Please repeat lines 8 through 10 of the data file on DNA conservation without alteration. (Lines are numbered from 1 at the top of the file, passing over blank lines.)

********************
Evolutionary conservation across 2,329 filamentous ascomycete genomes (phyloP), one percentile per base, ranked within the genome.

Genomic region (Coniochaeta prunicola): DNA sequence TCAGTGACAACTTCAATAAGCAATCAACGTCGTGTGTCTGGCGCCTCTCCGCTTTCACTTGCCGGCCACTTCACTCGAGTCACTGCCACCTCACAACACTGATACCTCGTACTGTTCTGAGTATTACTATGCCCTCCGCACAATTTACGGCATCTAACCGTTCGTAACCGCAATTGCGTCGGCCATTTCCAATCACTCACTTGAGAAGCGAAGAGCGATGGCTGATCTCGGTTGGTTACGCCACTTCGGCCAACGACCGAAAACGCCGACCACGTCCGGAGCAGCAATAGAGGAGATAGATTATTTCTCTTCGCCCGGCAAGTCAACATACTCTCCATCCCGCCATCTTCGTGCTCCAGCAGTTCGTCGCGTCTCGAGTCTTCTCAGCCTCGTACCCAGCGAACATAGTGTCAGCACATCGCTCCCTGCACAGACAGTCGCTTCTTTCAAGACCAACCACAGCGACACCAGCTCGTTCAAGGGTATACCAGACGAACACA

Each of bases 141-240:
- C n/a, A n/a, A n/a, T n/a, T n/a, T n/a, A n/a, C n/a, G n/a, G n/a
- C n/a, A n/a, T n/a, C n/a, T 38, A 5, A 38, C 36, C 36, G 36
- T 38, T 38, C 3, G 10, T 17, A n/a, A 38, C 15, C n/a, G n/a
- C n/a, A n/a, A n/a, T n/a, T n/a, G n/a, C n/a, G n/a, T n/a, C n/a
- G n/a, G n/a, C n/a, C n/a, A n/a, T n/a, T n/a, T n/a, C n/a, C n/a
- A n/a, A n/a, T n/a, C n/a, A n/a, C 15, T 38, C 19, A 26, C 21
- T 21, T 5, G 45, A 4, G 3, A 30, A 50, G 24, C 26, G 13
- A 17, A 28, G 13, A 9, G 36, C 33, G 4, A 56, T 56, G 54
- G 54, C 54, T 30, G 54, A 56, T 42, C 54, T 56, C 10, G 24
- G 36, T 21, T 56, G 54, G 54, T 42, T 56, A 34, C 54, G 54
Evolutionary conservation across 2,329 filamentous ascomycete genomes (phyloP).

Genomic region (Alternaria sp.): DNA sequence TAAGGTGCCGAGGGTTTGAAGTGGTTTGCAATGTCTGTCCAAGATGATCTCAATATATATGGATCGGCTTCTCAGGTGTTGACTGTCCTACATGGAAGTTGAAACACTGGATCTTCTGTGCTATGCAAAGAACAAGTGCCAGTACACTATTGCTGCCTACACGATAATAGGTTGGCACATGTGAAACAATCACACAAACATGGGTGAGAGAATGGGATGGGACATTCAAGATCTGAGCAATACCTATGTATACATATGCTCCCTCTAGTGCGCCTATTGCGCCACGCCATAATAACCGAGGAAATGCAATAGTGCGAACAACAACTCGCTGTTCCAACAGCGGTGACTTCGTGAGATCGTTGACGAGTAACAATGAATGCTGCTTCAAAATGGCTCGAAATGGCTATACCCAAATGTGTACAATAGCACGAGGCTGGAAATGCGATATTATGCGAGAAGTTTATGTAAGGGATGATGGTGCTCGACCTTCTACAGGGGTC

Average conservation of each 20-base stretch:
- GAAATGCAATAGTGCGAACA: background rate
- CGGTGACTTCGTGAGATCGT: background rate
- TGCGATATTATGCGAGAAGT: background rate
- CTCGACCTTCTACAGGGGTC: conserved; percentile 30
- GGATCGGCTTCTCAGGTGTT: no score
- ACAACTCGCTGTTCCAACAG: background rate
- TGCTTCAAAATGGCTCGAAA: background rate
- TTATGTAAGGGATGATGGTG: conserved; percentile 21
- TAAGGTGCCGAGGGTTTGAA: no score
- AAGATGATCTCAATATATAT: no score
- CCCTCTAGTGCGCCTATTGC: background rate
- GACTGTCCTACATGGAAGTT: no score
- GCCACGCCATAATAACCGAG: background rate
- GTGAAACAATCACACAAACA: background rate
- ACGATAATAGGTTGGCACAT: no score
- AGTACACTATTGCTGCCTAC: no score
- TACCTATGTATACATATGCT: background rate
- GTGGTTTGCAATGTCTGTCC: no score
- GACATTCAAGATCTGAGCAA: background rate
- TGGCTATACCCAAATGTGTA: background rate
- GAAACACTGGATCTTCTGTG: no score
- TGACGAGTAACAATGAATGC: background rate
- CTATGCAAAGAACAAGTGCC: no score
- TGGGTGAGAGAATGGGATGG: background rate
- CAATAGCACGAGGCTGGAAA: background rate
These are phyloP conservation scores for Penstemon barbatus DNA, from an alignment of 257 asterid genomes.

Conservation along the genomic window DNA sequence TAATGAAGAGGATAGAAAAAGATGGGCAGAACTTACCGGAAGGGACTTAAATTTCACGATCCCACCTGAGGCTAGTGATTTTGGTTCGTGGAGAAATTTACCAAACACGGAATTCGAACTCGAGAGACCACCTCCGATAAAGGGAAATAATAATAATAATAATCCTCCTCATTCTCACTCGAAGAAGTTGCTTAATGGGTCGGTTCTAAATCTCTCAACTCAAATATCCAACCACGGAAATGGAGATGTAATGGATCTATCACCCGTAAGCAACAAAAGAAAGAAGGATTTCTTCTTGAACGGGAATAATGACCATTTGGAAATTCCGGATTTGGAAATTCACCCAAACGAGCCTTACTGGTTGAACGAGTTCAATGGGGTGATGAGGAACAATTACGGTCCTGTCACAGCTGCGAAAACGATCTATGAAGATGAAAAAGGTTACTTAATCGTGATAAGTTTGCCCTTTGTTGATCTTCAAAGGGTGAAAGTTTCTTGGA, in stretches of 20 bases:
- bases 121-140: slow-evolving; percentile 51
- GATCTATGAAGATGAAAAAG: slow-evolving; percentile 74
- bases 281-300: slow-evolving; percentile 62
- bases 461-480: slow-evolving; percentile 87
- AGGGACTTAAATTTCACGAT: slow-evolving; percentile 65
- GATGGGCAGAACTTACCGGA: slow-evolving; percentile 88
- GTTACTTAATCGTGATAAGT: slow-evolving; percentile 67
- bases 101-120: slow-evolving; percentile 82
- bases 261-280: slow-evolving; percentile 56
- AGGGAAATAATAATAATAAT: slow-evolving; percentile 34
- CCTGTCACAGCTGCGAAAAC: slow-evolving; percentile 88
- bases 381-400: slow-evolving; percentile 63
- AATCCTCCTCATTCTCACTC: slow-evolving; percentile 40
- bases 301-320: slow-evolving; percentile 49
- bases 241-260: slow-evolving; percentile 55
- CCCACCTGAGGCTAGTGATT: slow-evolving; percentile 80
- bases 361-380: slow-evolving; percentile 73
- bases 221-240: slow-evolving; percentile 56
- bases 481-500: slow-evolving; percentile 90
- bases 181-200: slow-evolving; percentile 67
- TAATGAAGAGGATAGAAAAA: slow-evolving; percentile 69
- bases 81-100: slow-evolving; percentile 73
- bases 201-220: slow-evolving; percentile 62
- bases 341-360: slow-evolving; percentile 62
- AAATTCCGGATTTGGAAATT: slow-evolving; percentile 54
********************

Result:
- G n/a, G n/a, C n/a, C n/a, A n/a, T n/a, T n/a, T n/a, C n/a, C n/a
- A n/a, A n/a, T n/a, C n/a, A n/a, C 15, T 38, C 19, A 26, C 21
- T 21, T 5, G 45, A 4, G 3, A 30, A 50, G 24, C 26, G 13